I have thought about this issue a great deal. Why do MD's hand out Statins and Antidepressants like candy but seem unwilling to treat hypogonadism?
There are many meds that MDs commonly prescribe that are much more toxic to the body than testosterone.
I have narrowed it down to 3 things:
One - lack of education. If your MD thinks that testosterone causes prostate cancer and heart disease he/she is unlikely to prescribe it. If your MD thinks that any blood T result which falls into the normal range means that you don't need treatment, you probably wont get treated.
Two- Fear of the DEA. Steroids & Testosterone are class III controlled substances. Many MDs have been targeted by the DEA (and treated like drug dealers) for giving pain meds (in Pain Treatment Centers) to patients with chronic pain. There is even a newsletter for MDs about this subject and what meds to avoid (if one wishes to avoid the DEAs wrath). It is possible that MDs just don't want to deal with the "risk" involved with prescribing testosterone due to social bias (anti-steroids) and fear of loosing their license.
Three - Fear of Malpractice Suits. One could argue that "you don't really need" testosterone and that the potential risks outweigh the benefits. There is division in the medical community about treating patients with testosterone. Those MDs that do prescribe testosterone are probably in the minority.
Most of the current research on testosterone supplementation has been positive. You could try to educate your MD by showing him/her current research which demonstrates a high benefit/low risk ratio of testosterone treatments.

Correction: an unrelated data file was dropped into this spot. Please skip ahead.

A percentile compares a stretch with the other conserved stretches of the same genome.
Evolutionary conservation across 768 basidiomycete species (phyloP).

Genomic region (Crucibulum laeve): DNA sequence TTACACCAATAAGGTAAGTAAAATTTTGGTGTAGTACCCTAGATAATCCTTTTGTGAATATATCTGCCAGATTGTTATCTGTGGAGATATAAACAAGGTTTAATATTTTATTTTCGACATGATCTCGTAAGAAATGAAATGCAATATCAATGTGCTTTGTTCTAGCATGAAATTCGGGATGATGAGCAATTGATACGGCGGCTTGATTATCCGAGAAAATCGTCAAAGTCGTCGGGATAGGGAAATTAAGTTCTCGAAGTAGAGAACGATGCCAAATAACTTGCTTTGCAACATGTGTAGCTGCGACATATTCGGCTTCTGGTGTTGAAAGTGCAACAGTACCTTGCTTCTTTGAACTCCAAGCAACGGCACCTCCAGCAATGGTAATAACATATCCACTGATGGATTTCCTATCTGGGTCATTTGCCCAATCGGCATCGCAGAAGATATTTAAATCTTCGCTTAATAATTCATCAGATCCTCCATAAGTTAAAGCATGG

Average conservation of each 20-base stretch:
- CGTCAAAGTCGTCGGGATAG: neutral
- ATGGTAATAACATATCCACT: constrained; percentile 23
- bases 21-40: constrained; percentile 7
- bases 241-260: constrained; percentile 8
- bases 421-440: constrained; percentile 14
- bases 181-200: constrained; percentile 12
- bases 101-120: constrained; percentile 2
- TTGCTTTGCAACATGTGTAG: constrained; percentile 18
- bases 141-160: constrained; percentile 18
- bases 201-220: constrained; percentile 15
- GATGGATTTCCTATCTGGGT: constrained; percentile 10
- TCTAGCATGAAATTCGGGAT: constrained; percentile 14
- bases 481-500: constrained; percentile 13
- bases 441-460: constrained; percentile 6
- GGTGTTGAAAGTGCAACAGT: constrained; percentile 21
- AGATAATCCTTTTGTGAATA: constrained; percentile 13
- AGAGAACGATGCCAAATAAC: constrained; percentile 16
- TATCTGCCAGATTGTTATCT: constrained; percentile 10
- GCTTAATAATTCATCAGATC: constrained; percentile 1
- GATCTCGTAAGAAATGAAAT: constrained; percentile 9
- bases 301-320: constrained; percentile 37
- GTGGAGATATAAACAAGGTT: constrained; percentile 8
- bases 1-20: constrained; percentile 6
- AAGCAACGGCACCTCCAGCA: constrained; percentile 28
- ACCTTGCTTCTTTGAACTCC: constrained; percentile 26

You could encourage frank and honest discussion with your MD. Ask him/her if they are concerned about the DEA or a malpratice suit. Ask them to provide you with current research which indicates that the risks involved with testosterone supplementation outweigh the benefits.
You also need to cut your MDs some slack. They probably have experienced many patients who are looking for meds that they don't need and subsequently are hyper-sensitive to patients asking for certain medications (like testosterone and pain meds).
I think that it is reasonable to ask your MD about testosterone supplementation and demand that any any decisions he/she makes regarding your treatment should be based on science and not on personal or social bias.
If you have low testosterone (confirmed by bloodwork) and have other indications of primary or secondary hypogonadism, then I feel you have every right to expect and demand treatment. In fact, if you have solid evidence which supports your condition, it's possible that one could file suit if treatment was denied.
I think it would be unreasonable to ask or expect your MD to provide supraphysiological levels of testosterone. I do think it is reasonable to ask for a high enough dose to bring you up into the high-normal range. Most users say they "feel" the best when their T-levels are higher.
If there are any MDs on this board I would love to hear your opinions and feedback about this matter.